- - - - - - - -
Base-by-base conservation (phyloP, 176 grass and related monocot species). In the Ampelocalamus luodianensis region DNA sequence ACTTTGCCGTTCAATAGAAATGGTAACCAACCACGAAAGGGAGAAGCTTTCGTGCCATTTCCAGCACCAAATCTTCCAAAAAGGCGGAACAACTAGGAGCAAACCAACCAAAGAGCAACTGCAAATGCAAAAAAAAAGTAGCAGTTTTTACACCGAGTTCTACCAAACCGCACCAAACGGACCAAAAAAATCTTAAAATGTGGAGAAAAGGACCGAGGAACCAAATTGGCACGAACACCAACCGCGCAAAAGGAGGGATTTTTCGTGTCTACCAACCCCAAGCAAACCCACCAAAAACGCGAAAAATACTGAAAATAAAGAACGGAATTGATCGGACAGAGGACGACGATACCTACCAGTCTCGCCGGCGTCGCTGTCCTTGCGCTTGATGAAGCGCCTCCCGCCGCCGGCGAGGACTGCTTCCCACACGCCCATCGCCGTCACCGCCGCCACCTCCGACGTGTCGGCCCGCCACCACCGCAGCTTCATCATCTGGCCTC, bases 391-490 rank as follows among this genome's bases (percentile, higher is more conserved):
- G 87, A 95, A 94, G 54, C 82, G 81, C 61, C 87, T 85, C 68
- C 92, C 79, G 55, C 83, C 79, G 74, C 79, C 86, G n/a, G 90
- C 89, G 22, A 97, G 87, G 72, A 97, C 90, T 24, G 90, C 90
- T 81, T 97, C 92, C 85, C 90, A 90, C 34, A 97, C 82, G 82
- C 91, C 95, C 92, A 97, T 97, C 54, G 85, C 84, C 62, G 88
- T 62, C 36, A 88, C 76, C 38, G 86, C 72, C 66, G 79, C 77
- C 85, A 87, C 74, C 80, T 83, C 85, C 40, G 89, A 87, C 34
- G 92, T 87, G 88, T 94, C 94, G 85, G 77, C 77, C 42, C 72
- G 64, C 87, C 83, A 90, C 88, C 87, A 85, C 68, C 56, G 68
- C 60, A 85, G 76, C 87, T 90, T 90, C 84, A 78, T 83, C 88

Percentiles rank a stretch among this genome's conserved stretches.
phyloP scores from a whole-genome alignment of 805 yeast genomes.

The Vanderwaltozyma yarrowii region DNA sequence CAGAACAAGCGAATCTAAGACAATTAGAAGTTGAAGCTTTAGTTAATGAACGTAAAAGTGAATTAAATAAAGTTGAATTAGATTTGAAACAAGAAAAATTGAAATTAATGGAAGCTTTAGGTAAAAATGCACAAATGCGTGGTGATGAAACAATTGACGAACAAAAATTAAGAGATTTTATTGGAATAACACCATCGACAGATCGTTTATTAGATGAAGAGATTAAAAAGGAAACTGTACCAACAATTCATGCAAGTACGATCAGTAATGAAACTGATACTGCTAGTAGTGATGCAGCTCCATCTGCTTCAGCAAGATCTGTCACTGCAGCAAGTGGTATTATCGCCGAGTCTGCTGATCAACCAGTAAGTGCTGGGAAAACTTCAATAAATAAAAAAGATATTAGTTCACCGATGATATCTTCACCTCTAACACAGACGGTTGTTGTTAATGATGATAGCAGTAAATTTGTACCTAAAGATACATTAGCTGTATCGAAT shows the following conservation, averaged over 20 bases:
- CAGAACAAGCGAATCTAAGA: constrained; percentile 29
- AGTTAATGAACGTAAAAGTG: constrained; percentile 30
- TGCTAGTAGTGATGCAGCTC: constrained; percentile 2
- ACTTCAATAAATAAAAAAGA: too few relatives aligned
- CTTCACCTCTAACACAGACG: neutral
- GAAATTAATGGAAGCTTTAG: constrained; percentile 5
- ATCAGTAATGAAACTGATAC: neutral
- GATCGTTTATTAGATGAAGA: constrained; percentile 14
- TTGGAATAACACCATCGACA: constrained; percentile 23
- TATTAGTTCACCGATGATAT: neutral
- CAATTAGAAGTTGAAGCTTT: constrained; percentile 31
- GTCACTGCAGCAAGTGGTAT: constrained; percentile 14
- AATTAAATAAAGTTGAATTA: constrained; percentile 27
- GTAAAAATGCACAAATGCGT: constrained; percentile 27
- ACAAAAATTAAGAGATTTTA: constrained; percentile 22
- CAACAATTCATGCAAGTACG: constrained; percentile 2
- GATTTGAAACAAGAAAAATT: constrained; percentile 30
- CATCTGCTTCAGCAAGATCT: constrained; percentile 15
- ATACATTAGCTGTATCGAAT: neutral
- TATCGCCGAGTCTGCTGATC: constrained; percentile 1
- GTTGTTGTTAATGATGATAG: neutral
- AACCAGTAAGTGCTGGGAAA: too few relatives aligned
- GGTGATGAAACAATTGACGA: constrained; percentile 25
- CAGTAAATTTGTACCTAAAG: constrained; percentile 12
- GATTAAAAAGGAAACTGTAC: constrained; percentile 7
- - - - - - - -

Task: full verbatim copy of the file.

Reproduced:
Base-by-base conservation (phyloP, 176 grass and related monocot species). In the Ampelocalamus luodianensis region DNA sequence ACTTTGCCGTTCAATAGAAATGGTAACCAACCACGAAAGGGAGAAGCTTTCGTGCCATTTCCAGCACCAAATCTTCCAAAAAGGCGGAACAACTAGGAGCAAACCAACCAAAGAGCAACTGCAAATGCAAAAAAAAAGTAGCAGTTTTTACACCGAGTTCTACCAAACCGCACCAAACGGACCAAAAAAATCTTAAAATGTGGAGAAAAGGACCGAGGAACCAAATTGGCACGAACACCAACCGCGCAAAAGGAGGGATTTTTCGTGTCTACCAACCCCAAGCAAACCCACCAAAAACGCGAAAAATACTGAAAATAAAGAACGGAATTGATCGGACAGAGGACGACGATACCTACCAGTCTCGCCGGCGTCGCTGTCCTTGCGCTTGATGAAGCGCCTCCCGCCGCCGGCGAGGACTGCTTCCCACACGCCCATCGCCGTCACCGCCGCCACCTCCGACGTGTCGGCCCGCCACCACCGCAGCTTCATCATCTGGCCTC, bases 391-490 rank as follows among this genome's bases (percentile, higher is more conserved):
- G 87, A 95, A 94, G 54, C 82, G 81, C 61, C 87, T 85, C 68
- C 92, C 79, G 55, C 83, C 79, G 74, C 79, C 86, G n/a, G 90
- C 89, G 22, A 97, G 87, G 72, A 97, C 90, T 24, G 90, C 90
- T 81, T 97, C 92, C 85, C 90, A 90, C 34, A 97, C 82, G 82
- C 91, C 95, C 92, A 97, T 97, C 54, G 85, C 84, C 62, G 88
- T 62, C 36, A 88, C 76, C 38, G 86, C 72, C 66, G 79, C 77
- C 85, A 87, C 74, C 80, T 83, C 85, C 40, G 89, A 87, C 34
- G 92, T 87, G 88, T 94, C 94, G 85, G 77, C 77, C 42, C 72
- G 64, C 87, C 83, A 90, C 88, C 87, A 85, C 68, C 56, G 68
- C 60, A 85, G 76, C 87, T 90, T 90, C 84, A 78, T 83, C 88

Percentiles rank a stretch among this genome's conserved stretches.
phyloP scores from a whole-genome alignment of 805 yeast genomes.

The Vanderwaltozyma yarrowii region DNA sequence CAGAACAAGCGAATCTAAGACAATTAGAAGTTGAAGCTTTAGTTAATGAACGTAAAAGTGAATTAAATAAAGTTGAATTAGATTTGAAACAAGAAAAATTGAAATTAATGGAAGCTTTAGGTAAAAATGCACAAATGCGTGGTGATGAAACAATTGACGAACAAAAATTAAGAGATTTTATTGGAATAACACCATCGACAGATCGTTTATTAGATGAAGAGATTAAAAAGGAAACTGTACCAACAATTCATGCAAGTACGATCAGTAATGAAACTGATACTGCTAGTAGTGATGCAGCTCCATCTGCTTCAGCAAGATCTGTCACTGCAGCAAGTGGTATTATCGCCGAGTCTGCTGATCAACCAGTAAGTGCTGGGAAAACTTCAATAAATAAAAAAGATATTAGTTCACCGATGATATCTTCACCTCTAACACAGACGGTTGTTGTTAATGATGATAGCAGTAAATTTGTACCTAAAGATACATTAGCTGTATCGAAT shows the following conservation, averaged over 20 bases:
- CAGAACAAGCGAATCTAAGA: constrained; percentile 29
- AGTTAATGAACGTAAAAGTG: constrained; percentile 30
- TGCTAGTAGTGATGCAGCTC: constrained; percentile 2
- ACTTCAATAAATAAAAAAGA: too few relatives aligned
- CTTCACCTCTAACACAGACG: neutral
- GAAATTAATGGAAGCTTTAG: constrained; percentile 5
- ATCAGTAATGAAACTGATAC: neutral
- GATCGTTTATTAGATGAAGA: constrained; percentile 14
- TTGGAATAACACCATCGACA: constrained; percentile 23
- TATTAGTTCACCGATGATAT: neutral
- CAATTAGAAGTTGAAGCTTT: constrained; percentile 31
- GTCACTGCAGCAAGTGGTAT: constrained; percentile 14
- AATTAAATAAAGTTGAATTA: constrained; percentile 27
- GTAAAAATGCACAAATGCGT: constrained; percentile 27
- ACAAAAATTAAGAGATTTTA: constrained; percentile 22
- CAACAATTCATGCAAGTACG: constrained; percentile 2
- GATTTGAAACAAGAAAAATT: constrained; percentile 30
- CATCTGCTTCAGCAAGATCT: constrained; percentile 15
- ATACATTAGCTGTATCGAAT: neutral
- TATCGCCGAGTCTGCTGATC: constrained; percentile 1
- GTTGTTGTTAATGATGATAG: neutral
- AACCAGTAAGTGCTGGGAAA: too few relatives aligned
- GGTGATGAAACAATTGACGA: constrained; percentile 25
- CAGTAAATTTGTACCTAAAG: constrained; percentile 12
- GATTAAAAAGGAAACTGTAC: constrained; percentile 7